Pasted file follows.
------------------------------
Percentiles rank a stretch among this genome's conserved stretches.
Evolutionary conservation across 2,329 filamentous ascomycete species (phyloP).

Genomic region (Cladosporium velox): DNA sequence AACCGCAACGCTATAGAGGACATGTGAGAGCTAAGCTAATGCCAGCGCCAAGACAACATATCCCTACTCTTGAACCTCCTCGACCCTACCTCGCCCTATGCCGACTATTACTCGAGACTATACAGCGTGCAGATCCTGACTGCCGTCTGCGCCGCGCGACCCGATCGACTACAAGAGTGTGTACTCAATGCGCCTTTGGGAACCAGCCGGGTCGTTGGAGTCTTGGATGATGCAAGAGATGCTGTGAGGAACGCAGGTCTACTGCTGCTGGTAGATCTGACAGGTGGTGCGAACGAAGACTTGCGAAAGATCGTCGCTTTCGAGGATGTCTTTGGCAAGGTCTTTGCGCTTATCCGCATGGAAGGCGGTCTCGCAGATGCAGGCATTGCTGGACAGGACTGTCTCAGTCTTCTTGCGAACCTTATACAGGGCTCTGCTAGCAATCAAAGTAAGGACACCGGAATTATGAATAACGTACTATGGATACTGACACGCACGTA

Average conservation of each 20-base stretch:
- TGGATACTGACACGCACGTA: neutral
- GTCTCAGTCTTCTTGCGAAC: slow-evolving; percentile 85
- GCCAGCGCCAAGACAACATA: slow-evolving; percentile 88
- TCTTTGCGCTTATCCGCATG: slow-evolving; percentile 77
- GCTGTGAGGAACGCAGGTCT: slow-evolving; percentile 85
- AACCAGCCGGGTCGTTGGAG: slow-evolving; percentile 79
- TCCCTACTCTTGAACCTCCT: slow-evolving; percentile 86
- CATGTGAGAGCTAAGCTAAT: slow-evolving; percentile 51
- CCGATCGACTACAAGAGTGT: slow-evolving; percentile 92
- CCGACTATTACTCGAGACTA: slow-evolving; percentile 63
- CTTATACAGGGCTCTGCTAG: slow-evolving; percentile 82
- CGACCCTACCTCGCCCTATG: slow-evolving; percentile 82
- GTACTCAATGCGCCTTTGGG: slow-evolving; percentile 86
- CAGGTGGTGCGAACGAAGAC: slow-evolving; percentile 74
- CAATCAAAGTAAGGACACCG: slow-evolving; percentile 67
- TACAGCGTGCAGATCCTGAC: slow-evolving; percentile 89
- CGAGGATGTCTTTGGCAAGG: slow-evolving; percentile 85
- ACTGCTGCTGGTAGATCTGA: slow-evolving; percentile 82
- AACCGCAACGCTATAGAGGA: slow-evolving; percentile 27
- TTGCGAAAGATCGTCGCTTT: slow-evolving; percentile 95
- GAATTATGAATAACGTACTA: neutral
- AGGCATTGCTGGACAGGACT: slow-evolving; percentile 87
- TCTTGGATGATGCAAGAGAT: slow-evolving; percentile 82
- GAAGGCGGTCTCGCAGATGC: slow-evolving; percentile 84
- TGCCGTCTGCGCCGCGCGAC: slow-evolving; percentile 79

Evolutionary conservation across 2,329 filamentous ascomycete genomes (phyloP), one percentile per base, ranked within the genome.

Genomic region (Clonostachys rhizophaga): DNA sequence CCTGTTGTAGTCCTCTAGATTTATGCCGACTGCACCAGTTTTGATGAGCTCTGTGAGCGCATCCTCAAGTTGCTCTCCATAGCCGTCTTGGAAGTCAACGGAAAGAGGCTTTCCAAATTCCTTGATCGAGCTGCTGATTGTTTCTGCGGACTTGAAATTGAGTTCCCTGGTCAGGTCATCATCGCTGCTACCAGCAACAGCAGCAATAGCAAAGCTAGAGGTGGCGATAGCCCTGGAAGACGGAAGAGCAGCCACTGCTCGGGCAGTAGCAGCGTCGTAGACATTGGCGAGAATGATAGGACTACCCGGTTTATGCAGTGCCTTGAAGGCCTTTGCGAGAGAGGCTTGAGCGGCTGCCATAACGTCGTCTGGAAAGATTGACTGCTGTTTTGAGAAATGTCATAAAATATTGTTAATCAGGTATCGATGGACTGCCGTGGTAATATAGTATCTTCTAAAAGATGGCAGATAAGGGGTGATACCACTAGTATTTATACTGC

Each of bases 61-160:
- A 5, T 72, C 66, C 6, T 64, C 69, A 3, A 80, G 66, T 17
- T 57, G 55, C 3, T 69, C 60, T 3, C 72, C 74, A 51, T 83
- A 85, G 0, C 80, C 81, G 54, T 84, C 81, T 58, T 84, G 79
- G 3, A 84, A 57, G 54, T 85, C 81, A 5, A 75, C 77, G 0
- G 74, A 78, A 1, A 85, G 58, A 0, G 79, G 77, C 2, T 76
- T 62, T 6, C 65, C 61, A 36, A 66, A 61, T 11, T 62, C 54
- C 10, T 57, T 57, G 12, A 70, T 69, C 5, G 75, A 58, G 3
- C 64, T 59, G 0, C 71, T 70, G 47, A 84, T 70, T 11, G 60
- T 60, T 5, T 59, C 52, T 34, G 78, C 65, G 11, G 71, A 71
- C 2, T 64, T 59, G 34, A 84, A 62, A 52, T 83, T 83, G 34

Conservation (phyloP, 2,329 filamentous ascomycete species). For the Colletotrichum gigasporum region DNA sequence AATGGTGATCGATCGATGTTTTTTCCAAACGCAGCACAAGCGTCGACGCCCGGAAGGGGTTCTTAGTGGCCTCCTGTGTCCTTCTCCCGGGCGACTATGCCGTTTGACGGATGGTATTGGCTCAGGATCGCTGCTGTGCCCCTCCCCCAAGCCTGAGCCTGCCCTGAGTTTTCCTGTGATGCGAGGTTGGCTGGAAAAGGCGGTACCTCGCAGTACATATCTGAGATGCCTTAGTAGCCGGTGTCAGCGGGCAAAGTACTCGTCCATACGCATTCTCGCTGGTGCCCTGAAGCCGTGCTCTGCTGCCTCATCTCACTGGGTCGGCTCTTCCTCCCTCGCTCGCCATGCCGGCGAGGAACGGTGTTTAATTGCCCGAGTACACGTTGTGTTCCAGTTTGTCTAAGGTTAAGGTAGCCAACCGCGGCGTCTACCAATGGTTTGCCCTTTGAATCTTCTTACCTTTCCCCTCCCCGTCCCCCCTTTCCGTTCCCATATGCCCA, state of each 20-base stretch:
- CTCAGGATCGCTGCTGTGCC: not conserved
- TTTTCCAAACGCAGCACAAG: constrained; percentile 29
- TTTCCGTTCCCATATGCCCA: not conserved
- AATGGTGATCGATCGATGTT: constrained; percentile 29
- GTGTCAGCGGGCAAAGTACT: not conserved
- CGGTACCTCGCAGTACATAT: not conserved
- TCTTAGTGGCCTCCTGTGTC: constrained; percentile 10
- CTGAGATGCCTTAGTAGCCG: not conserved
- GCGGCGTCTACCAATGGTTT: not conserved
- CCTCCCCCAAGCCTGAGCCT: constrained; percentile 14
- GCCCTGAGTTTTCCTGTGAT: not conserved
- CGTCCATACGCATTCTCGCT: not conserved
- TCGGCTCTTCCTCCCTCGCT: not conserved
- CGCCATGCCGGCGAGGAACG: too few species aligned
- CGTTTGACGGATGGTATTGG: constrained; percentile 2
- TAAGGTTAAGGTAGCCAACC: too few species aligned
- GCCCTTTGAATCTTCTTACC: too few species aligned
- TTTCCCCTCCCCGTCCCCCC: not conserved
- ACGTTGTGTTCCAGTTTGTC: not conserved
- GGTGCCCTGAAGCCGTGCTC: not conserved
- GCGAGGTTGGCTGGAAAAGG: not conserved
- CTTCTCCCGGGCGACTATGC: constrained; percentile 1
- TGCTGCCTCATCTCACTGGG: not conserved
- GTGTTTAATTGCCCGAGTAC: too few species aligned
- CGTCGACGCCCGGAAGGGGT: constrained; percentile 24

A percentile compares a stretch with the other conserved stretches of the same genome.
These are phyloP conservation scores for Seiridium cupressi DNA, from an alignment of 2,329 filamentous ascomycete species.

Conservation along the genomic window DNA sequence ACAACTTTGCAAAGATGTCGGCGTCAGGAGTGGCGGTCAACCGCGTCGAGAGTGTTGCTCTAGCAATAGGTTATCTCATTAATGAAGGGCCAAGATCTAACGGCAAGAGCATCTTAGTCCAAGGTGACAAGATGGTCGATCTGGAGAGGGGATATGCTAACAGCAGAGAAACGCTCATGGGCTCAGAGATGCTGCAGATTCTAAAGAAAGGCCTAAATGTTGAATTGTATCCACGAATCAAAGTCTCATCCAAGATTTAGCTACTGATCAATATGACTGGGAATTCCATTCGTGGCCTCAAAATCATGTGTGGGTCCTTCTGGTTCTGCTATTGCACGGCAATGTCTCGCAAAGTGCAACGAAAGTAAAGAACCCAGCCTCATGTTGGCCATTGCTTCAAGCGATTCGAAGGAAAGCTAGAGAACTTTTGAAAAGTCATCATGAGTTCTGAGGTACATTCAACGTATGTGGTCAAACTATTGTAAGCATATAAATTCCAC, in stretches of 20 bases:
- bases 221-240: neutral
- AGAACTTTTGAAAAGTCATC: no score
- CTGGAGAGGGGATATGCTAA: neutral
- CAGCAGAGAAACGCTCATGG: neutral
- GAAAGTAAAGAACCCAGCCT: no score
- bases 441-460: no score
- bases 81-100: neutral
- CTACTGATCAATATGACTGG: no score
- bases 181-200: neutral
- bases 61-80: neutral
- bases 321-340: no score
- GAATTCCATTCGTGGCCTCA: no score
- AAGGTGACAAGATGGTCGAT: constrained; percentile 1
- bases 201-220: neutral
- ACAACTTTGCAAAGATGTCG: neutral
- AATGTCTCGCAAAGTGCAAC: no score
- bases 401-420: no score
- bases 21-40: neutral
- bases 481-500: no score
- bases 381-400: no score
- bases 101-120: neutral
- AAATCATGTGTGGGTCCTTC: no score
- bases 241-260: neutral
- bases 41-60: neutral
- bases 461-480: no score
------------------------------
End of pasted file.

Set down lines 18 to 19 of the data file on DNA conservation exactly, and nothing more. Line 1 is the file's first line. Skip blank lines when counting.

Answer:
- CAGGTGGTGCGAACGAAGAC: slow-evolving; percentile 74
- CAATCAAAGTAAGGACACCG: slow-evolving; percentile 67